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The Unexpected Way You’re Timing the Market, Ep #177
Episode 1773rd September 2021 • Best In Wealth Podcast • Scott Wellens
00:00:00 00:23:10

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You don’t think you’re timing the market, but guess what? You probably are. In this episode of Best in Wealth, I’ll talk about what the average investor looks like and why you don’t want to fall into that category. I’ll share why I think you’re timing the market and what you should be doing instead. Check it out!

[bctt tweet="In this episode of Best in Wealth, I share the unexpected way you’re timing the market—and what to do instead. #wealth #retirement #investing #PersonalFinance #FinancialPlanning #RetirementPlanning #WealthManagement" username=""]

Outline of This Episode

  • [1:32] I take every chance I can get to love on my wife
  • [5:24] What Dalbar studies say about the average investor
  • [8:30] Why the average investor doesn’t achieve the benchmark
  • [13:35] How the major asset classes performed in 2020
  • [17:39] How the asset classes performed in quarter 1 of 2021
  • [20:22] If you shouldn’t make unplanned adjustments—what DO you do?

What Dalbar studies say about the average investor

Dalbar researches all of the mutual funds that exist in the world. They can tell how the average investor compares to the performance of the overall market. Dalbar is the financial community's leading independent expert for these types of evaluations. It launched in 1976 and has earned a lot of recognition. The study that covered the first 6 months of 2021 says that the average investor does worse than the benchmark. Why? That’s what we need to figure out. You don’t want to be on the losing end. If you’re going to take a risk, you want to get what you deserve from the asset class. You want the reward.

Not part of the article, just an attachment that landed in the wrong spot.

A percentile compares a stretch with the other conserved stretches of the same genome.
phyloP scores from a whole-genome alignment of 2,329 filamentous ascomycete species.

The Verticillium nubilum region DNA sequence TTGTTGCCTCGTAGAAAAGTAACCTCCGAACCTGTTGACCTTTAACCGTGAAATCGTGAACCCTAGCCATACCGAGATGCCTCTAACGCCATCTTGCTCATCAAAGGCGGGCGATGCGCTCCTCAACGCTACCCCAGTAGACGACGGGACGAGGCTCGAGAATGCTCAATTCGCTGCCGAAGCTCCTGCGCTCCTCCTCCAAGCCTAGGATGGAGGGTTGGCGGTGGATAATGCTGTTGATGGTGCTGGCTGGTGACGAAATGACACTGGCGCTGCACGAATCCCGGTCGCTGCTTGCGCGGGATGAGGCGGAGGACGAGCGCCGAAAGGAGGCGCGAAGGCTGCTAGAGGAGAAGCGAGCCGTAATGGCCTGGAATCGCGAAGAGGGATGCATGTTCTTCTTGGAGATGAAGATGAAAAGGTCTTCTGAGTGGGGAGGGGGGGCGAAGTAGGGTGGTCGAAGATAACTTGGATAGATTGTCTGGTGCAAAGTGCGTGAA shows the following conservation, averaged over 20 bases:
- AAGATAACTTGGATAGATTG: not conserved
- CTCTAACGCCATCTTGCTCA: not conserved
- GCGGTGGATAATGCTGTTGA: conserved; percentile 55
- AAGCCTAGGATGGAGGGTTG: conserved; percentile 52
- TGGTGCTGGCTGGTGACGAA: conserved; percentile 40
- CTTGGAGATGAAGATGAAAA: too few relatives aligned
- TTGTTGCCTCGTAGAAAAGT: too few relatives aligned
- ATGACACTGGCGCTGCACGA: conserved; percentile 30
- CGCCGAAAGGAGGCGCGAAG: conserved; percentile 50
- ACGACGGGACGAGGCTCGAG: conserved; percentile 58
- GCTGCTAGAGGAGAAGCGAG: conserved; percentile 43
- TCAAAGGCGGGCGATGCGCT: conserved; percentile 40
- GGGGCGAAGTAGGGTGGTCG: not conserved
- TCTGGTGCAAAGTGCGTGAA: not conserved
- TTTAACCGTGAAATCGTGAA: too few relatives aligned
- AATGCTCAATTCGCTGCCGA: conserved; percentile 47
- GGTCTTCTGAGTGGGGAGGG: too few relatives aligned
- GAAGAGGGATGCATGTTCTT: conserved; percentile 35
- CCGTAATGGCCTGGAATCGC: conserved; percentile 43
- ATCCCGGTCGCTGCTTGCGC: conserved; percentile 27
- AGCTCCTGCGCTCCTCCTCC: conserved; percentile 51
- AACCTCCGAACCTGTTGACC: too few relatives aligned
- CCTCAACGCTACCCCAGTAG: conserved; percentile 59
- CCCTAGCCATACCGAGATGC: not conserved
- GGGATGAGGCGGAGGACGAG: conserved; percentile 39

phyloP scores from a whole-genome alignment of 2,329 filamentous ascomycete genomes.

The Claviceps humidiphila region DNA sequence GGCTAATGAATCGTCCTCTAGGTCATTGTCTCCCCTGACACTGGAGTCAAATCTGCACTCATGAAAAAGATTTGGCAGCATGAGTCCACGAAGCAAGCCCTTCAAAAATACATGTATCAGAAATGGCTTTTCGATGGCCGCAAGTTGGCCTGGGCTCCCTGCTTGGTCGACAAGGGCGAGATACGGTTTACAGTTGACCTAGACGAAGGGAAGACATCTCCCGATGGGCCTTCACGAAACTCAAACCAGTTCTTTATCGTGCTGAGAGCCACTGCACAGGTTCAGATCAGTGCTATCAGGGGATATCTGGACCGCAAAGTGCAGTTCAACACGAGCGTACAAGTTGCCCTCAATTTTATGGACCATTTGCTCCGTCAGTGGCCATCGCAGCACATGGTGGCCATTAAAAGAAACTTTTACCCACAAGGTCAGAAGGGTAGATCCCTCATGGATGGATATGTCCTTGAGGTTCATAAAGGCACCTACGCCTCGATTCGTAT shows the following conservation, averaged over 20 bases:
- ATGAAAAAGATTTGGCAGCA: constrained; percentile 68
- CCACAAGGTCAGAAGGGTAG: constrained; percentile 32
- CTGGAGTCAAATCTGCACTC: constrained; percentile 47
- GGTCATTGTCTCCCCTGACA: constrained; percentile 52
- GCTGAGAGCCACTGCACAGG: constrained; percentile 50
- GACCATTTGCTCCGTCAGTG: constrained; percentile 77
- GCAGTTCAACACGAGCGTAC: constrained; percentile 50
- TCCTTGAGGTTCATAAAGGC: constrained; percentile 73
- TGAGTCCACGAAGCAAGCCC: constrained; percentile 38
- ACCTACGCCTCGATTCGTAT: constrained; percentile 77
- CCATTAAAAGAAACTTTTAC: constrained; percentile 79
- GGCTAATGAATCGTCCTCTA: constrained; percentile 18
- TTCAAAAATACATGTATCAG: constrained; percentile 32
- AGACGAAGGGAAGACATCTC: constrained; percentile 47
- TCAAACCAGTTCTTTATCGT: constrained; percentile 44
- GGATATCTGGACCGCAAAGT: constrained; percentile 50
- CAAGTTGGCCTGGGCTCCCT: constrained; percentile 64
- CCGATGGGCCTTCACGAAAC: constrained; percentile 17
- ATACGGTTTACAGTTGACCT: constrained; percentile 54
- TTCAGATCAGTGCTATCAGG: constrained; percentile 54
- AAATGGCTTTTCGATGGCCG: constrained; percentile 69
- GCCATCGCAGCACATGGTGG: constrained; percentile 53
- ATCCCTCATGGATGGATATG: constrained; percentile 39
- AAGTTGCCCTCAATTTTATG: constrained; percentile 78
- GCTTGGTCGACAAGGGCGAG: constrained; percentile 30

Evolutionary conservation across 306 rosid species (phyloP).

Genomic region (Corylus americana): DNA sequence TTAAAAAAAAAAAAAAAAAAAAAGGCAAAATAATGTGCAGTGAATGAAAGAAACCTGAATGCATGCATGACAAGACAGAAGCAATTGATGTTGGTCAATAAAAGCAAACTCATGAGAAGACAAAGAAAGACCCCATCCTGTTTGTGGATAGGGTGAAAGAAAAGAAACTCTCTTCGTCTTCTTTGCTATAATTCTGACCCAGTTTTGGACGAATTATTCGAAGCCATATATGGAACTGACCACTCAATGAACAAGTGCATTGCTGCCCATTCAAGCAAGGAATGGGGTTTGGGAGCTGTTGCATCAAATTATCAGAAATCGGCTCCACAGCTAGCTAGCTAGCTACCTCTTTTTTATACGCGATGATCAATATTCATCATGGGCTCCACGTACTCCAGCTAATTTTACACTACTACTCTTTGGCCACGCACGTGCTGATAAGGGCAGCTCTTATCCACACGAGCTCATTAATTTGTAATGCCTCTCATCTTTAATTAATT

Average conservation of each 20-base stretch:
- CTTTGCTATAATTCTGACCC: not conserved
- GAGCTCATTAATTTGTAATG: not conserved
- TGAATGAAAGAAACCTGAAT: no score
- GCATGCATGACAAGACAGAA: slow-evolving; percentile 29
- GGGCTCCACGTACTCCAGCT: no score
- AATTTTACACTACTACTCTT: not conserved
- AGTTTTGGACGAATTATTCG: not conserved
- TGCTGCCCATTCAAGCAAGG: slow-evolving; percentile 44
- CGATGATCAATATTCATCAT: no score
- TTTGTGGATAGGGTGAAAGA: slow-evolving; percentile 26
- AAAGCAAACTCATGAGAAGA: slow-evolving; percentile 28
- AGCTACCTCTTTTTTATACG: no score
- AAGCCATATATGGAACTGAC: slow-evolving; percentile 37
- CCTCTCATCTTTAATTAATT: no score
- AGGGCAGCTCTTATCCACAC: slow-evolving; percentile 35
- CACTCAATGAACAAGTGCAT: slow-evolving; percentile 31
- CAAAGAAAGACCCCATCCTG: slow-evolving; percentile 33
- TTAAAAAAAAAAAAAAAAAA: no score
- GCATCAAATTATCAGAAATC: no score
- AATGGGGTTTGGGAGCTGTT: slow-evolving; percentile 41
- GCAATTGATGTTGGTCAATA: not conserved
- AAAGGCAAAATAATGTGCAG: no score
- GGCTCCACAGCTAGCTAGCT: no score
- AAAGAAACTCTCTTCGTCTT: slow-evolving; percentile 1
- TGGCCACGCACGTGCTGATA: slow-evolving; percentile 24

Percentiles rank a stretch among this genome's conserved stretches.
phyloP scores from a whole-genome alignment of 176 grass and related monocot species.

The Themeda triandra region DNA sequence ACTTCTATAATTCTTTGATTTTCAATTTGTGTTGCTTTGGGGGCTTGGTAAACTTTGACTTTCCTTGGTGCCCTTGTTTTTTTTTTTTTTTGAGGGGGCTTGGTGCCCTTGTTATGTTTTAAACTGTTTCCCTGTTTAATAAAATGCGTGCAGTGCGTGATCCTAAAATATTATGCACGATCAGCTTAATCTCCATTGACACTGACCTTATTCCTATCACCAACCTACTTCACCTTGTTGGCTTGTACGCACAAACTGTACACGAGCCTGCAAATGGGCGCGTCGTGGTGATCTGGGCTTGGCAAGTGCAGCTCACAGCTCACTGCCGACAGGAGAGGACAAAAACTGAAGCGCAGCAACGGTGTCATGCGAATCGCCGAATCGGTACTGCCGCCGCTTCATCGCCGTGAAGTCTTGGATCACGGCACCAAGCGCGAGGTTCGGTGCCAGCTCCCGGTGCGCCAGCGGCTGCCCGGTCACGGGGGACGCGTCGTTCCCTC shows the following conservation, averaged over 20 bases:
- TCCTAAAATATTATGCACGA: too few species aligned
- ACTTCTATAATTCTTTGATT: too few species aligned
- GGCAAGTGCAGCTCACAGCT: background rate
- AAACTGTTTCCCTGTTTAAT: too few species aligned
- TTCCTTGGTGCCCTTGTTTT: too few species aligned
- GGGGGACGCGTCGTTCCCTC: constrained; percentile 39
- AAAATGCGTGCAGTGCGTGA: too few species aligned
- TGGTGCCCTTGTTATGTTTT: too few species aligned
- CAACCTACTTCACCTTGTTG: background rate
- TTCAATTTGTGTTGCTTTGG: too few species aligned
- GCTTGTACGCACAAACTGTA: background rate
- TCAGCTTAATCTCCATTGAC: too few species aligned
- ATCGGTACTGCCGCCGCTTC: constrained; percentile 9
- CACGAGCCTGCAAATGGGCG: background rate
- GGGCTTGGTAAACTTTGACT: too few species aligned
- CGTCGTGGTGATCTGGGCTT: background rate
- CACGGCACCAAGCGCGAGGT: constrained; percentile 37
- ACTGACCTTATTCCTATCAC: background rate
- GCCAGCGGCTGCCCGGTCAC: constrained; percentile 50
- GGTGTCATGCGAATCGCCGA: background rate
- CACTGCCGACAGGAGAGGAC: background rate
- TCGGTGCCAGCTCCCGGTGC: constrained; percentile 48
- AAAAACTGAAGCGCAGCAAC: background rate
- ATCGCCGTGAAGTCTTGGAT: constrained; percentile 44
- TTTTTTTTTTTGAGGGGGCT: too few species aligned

Why the average person underperforms the benchmark

Part of the reason you’ll never achieve the benchmark is because ETFs and mutual funds have an expense ratio. After that expense, you want to do as well as the benchmark—or beat it. You want to reach financial independence as quickly as possible.

Another reason that people tend to underperform the benchmark is because they try to time the market. They sell when the market drops and sit on the sidelines until things are “better.”

But it’s not just that. I think it’s more subtle.

Most of the people I talk to claim they don’t time the market. They say it over and over. But it’s not just getting all the way in or all the way out of the market. The real problem is that you don’t have an investment plan. You might have a great idea in your head. But you don’t get a documented plan down on paper.

Instead, you do a lot of reading and research and you pick your investments. You throw 50% in one thing, 25% in another, and so on. You make your selections off the yearly averages and you invest. Or you look at certain asset classes that are doing well and invest in them. Maybe periodically you see how things have changed and you make adjustments. But if you want to be a successful investor, you need to be methodical. You need a plan. This is what separates you from the average investor.